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Photography Tips For Bad Weather Days (Updated)

Is there such thing as the wrong weather for photography? Have a read and find out.

|  General Photography
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Slaters Bridge
Slaters Bridge, near dusk, long exposure.

How many times a year do I hear those immortal words "Oh, it's a bit dull for photography today" or some variation of them? No, no, no.... There is no such thing as bad weather, only different types of lighting.

The biggest problem about landscape photography on days that are "unpleasant" is what goes on in your mind. If you look out and think "It's dull" then you will take dull pictures, and usually not simply dull in terms of lighting, but dull compositionally, because you are starting with a negative attitude, and that's if you even bother to go out the front door!

Crummock Water during a storm with heavy rain and wind
Crummock Water during a storm with heavy rain and wind.

When shooting in the studio I use a 1m x 1m softbox, with either fill lights or reflectors, to give gentle, shadow-free lighting, rather than harsh shadows. Think of this in terms of landscape, a sunny day gives harsh shadows, and high contrasts, often too harsh for certain subjects; an overcast "dull" day, gives gentle, subtle, shadow free lighting but often still directional, with good details throughout, like in the studio.. Think more "watercolour" or even Japanese-style painting, to visualise the pastel effects that can be attained.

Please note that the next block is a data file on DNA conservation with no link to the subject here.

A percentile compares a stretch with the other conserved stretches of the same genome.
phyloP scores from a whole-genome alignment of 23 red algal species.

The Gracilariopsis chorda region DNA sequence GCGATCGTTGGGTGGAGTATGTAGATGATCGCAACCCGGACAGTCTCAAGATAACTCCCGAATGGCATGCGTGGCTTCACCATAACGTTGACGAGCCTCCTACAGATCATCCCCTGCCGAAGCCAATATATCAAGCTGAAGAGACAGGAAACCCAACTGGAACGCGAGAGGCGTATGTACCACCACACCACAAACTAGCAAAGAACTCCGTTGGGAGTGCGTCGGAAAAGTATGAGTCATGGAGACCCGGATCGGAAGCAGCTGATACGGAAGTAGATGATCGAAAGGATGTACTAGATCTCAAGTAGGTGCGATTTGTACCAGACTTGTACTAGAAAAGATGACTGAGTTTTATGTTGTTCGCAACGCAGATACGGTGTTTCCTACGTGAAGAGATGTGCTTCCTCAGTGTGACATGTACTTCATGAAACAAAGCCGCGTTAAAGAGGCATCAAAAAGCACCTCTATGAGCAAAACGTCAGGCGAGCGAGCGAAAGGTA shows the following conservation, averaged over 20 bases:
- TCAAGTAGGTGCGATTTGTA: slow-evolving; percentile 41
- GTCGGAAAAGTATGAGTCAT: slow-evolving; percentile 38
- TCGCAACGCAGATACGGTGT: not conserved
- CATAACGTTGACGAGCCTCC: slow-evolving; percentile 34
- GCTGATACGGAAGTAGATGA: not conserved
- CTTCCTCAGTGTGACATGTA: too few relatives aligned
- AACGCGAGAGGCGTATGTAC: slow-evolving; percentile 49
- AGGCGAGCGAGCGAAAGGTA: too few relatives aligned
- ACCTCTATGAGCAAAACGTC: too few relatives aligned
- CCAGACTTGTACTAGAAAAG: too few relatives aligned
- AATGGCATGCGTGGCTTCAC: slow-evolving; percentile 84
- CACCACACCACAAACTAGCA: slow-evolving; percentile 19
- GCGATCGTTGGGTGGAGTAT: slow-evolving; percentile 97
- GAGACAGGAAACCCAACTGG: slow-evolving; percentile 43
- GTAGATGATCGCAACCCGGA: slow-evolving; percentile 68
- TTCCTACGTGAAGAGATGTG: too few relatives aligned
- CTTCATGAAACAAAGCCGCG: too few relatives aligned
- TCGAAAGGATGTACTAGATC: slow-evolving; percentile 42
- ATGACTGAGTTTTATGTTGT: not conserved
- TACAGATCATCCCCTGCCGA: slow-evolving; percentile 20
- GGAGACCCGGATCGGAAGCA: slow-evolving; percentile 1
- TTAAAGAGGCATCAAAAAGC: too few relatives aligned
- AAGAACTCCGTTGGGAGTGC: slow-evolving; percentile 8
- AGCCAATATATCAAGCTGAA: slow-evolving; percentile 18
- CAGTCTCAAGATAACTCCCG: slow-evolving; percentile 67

Rain can be exciting too, as it often softens distant details, enabling the foreground or mid-ground of a landscape to be isolated from the otherwise distracting background. There are locations in the Lakes I prefer on rainy days as they allow me a "high key" result. Conversely, stormy days with heavy skies can offer the opportunity of silhouetting elements such as trees against a powerful, cloudy sky.

Crummock Fells - Heavy Cloud
Crummock Fells - Heavy cloud.

Rain will, of course, create more flow for streams and waterfalls, and the lack of strong, contrasty light can enable shadow and highlight detail to be retained more readily than on a sunny day. A polarising filter can suppress unwanted reflections of an overcast sky and can create really exciting images.

Grasmere - Drizzling and mist.

Wind can also work to your advantage, I often photograph at the Cumbrian coast, and a windy day can cause interesting sand patterns on a receding tide, or wind-blown sand can be really interesting (although remember to protect your camera from the wind, and don't change lenses when there's loads of sand blowing around! Grasses blown in the wind, with a slow shutter speed to emphasise the movement will bring across the feeling of the weather on the day.

Coastal grasses - high winds
Coastal grasses - high winds.

The top tips I would give for days of less than "ideal" lighting are:
  • Go out with an open mind, don't try to pre-plan your photos.
  • React to the lighting (however "subtle") - you can only work with the lighting that is there, so don't "feel down" about the conditions – or this will reflect in your photos.
  • Think pastel tones rather than overcast.
  • Choose your subject carefully – some images work better in "bad" weather than others.

By John Gravett of Lakeland Photographic Holidays - www.lakelandphotohols.com

Article Updated Jan 2014. 


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26 Apr 2012 11:16AM
Excellent advice - and around Grassmere you need positive thinking when the weather is foul (often...!!!)

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